Dual custody of all cash is required by the adult ASB leadership. Each person will be responsible for counting monies and signing off on the amount. ASB will use a tamper-proof money bag that will be deposited regularly. The ASB Board members must meet and agree on any purchases before the spending of funds are allowed, and the PJUSD will be overseeing ASB approved expenses.

Online options will be encouraged for future purchases and fundraisers. Eliminating cash expenses will improve the ease of revenue tracking.

Ongoing training and policy changes to remove risks will continue “at least until the situation is under control”, Menge remarked. Menge committed to updating the school board after the quarterly reviews to keep the board members aware of the outcome of the new policies.

Menge then presented on agenda item XI. B., the Tentative Budget Overview for the 2020-2021 school year. The budget is to be adopted on June 15. It has been revised to account for the expected state budget cuts.

The budget will likely have to be revised due to the tax extension date to accommodate the COVID-19 pandemic. Menge stated, “We don’t want to take action until we have more solid data from the state.” That data is expected in July after Gov. Newsom signs the state budget. The 45-day budget revision period begins in August.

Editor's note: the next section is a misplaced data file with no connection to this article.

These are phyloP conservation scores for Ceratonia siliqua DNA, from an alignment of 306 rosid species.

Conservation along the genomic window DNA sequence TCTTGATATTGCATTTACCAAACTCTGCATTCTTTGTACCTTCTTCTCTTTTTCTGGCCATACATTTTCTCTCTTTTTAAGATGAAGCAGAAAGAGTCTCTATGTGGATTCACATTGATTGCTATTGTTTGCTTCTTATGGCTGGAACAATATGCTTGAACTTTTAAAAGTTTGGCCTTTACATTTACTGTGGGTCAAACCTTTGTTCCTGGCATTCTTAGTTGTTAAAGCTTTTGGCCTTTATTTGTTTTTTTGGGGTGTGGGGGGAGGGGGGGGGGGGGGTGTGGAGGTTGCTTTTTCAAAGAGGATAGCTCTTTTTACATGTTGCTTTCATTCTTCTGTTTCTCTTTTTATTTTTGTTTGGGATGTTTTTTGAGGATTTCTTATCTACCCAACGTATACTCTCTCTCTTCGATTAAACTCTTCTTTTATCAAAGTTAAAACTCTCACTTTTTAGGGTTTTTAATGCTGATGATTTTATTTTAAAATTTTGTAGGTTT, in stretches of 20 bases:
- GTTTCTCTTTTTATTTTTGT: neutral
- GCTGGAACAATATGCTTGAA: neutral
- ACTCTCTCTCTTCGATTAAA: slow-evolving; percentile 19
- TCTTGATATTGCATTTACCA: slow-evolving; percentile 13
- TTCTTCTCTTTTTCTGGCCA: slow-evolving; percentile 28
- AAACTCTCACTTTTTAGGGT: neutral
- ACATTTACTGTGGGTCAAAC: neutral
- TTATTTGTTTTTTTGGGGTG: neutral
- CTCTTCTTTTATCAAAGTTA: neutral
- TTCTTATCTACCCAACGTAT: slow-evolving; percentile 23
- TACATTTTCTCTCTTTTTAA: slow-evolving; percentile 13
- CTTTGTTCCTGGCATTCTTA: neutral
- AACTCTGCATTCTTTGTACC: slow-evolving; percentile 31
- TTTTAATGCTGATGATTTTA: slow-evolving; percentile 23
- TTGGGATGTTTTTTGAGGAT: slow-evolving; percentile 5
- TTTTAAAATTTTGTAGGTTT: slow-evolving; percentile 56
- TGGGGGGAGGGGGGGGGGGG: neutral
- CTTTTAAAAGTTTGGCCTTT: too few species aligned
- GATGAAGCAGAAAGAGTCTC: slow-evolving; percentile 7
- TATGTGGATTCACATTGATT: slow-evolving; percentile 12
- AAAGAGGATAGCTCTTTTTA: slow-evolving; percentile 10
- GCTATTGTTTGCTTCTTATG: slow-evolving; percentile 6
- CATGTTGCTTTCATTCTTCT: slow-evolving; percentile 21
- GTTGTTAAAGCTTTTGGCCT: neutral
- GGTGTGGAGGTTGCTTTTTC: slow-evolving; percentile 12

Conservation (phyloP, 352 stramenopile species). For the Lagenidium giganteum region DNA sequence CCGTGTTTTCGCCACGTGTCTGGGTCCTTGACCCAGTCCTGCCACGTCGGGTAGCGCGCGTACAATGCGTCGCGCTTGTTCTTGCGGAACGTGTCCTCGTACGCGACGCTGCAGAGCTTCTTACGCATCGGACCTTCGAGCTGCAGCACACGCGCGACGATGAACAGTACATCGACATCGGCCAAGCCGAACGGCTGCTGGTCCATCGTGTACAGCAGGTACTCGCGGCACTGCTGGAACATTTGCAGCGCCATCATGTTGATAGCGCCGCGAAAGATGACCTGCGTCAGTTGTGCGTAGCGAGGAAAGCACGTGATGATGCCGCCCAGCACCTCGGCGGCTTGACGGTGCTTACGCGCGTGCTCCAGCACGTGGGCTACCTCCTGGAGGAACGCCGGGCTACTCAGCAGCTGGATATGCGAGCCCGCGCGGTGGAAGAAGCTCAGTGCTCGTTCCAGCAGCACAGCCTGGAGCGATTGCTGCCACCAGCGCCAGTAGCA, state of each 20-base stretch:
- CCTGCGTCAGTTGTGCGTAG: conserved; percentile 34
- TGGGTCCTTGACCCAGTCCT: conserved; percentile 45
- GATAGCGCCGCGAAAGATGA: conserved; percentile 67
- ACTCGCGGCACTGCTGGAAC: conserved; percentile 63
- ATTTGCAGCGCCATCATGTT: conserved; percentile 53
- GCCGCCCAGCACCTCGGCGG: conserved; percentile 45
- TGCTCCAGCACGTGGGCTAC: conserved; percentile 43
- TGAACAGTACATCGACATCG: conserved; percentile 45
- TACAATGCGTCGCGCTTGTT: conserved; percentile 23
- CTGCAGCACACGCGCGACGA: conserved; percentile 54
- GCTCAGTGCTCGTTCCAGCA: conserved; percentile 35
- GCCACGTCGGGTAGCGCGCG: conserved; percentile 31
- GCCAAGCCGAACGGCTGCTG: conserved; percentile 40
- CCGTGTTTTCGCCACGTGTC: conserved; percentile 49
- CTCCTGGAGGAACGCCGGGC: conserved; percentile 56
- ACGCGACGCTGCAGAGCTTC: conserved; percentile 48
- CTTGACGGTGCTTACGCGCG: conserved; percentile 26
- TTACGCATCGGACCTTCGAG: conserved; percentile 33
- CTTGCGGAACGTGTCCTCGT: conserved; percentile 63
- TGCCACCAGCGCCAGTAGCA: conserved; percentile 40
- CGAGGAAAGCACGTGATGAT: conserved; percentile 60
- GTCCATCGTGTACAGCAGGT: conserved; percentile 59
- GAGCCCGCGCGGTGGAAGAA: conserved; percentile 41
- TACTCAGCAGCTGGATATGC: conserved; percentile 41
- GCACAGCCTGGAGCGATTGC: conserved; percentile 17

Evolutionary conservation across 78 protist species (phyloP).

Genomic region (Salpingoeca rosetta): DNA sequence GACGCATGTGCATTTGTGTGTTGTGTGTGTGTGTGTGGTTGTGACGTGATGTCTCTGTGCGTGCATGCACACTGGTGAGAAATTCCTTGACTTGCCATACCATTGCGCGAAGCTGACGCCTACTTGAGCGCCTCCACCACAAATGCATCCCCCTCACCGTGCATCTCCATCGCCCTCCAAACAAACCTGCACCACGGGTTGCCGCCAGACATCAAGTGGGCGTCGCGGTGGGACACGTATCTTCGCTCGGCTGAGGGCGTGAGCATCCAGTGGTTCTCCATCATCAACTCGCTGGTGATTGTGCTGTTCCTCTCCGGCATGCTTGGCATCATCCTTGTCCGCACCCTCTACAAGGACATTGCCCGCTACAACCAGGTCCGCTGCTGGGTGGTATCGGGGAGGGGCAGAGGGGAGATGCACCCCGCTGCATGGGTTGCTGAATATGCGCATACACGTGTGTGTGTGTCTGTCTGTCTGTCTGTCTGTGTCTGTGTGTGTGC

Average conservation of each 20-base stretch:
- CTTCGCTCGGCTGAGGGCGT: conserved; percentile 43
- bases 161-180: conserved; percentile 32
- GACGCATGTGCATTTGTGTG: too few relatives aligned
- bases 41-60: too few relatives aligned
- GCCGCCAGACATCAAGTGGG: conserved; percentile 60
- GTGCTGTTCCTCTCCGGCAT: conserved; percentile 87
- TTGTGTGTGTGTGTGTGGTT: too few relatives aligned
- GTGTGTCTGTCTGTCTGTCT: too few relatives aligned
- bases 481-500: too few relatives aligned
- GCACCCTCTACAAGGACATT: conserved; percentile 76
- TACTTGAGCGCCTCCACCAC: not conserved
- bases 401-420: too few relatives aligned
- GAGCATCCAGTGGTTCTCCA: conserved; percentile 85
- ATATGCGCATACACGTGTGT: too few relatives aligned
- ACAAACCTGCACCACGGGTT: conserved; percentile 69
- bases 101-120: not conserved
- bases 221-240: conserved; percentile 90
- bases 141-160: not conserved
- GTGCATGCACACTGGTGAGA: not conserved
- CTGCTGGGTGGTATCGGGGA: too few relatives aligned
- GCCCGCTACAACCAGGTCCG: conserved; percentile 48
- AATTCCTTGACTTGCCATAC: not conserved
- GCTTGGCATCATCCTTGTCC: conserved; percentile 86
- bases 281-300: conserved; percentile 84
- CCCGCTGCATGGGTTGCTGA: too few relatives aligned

In the meantime, a conservative budget has been presented that accounts for a potential 5.5 million dollar shortfall. With Menge’s acknowledgment, “whatever level of reduction we see will carry over for the next three years.”

Expenses allocated for social distancing precautions at schools have been sourced from a one-time funding budget specifically for COVID-19 expenses. Plexiglass shields, shades for outside eating, and expenses that cover new safety and cleanliness standards will come from that budget.

The district has come up with both short term and long term strategies to manage a reduced budget. All of the strategies have the same goal: budget cuts must have the least amount of impact on student learning. While there is potential that furlough days could be experienced during the 2021-2022 school year, that is a situation the Superintendent’s office hopes to avoid.